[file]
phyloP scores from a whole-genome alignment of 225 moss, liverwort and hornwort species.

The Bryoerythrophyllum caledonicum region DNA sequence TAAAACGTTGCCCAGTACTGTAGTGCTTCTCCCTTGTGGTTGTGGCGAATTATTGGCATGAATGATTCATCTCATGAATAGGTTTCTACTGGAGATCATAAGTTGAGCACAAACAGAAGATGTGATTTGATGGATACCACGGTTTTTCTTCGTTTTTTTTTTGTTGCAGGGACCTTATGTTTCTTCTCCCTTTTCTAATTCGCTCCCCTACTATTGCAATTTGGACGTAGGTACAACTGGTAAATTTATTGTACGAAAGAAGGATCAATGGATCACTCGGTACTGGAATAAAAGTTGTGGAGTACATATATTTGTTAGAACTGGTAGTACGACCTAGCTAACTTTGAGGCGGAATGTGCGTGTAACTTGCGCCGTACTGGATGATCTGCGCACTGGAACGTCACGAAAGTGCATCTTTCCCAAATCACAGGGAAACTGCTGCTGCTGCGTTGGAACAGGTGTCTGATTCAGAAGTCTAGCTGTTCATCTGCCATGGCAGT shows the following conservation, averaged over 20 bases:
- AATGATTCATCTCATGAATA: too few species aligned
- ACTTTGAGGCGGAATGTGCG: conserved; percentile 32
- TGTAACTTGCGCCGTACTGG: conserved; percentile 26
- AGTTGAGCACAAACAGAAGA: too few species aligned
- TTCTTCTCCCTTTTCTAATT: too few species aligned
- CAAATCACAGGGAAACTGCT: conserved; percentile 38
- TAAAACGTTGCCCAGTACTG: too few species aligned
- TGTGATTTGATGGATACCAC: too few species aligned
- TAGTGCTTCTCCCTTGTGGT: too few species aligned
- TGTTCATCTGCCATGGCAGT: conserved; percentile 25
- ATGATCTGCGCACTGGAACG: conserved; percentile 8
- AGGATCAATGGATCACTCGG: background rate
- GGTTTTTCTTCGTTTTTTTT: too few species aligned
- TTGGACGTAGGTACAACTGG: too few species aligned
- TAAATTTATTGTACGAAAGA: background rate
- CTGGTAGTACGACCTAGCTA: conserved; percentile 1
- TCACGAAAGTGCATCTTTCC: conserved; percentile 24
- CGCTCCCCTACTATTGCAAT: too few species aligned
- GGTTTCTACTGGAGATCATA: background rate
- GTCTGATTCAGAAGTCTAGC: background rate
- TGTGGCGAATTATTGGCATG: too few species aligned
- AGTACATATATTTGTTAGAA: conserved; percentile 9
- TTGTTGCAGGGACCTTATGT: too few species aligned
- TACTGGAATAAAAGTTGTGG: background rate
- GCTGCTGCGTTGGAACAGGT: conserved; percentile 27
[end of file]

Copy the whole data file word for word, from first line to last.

phyloP scores from a whole-genome alignment of 225 moss, liverwort and hornwort species.

The Bryoerythrophyllum caledonicum region DNA sequence TAAAACGTTGCCCAGTACTGTAGTGCTTCTCCCTTGTGGTTGTGGCGAATTATTGGCATGAATGATTCATCTCATGAATAGGTTTCTACTGGAGATCATAAGTTGAGCACAAACAGAAGATGTGATTTGATGGATACCACGGTTTTTCTTCGTTTTTTTTTTGTTGCAGGGACCTTATGTTTCTTCTCCCTTTTCTAATTCGCTCCCCTACTATTGCAATTTGGACGTAGGTACAACTGGTAAATTTATTGTACGAAAGAAGGATCAATGGATCACTCGGTACTGGAATAAAAGTTGTGGAGTACATATATTTGTTAGAACTGGTAGTACGACCTAGCTAACTTTGAGGCGGAATGTGCGTGTAACTTGCGCCGTACTGGATGATCTGCGCACTGGAACGTCACGAAAGTGCATCTTTCCCAAATCACAGGGAAACTGCTGCTGCTGCGTTGGAACAGGTGTCTGATTCAGAAGTCTAGCTGTTCATCTGCCATGGCAGT shows the following conservation, averaged over 20 bases:
- AATGATTCATCTCATGAATA: too few species aligned
- ACTTTGAGGCGGAATGTGCG: conserved; percentile 32
- TGTAACTTGCGCCGTACTGG: conserved; percentile 26
- AGTTGAGCACAAACAGAAGA: too few species aligned
- TTCTTCTCCCTTTTCTAATT: too few species aligned
- CAAATCACAGGGAAACTGCT: conserved; percentile 38
- TAAAACGTTGCCCAGTACTG: too few species aligned
- TGTGATTTGATGGATACCAC: too few species aligned
- TAGTGCTTCTCCCTTGTGGT: too few species aligned
- TGTTCATCTGCCATGGCAGT: conserved; percentile 25
- ATGATCTGCGCACTGGAACG: conserved; percentile 8
- AGGATCAATGGATCACTCGG: background rate
- GGTTTTTCTTCGTTTTTTTT: too few species aligned
- TTGGACGTAGGTACAACTGG: too few species aligned
- TAAATTTATTGTACGAAAGA: background rate
- CTGGTAGTACGACCTAGCTA: conserved; percentile 1
- TCACGAAAGTGCATCTTTCC: conserved; percentile 24
- CGCTCCCCTACTATTGCAAT: too few species aligned
- GGTTTCTACTGGAGATCATA: background rate
- GTCTGATTCAGAAGTCTAGC: background rate
- TGTGGCGAATTATTGGCATG: too few species aligned
- AGTACATATATTTGTTAGAA: conserved; percentile 9
- TTGTTGCAGGGACCTTATGT: too few species aligned
- TACTGGAATAAAAGTTGTGG: background rate
- GCTGCTGCGTTGGAACAGGT: conserved; percentile 27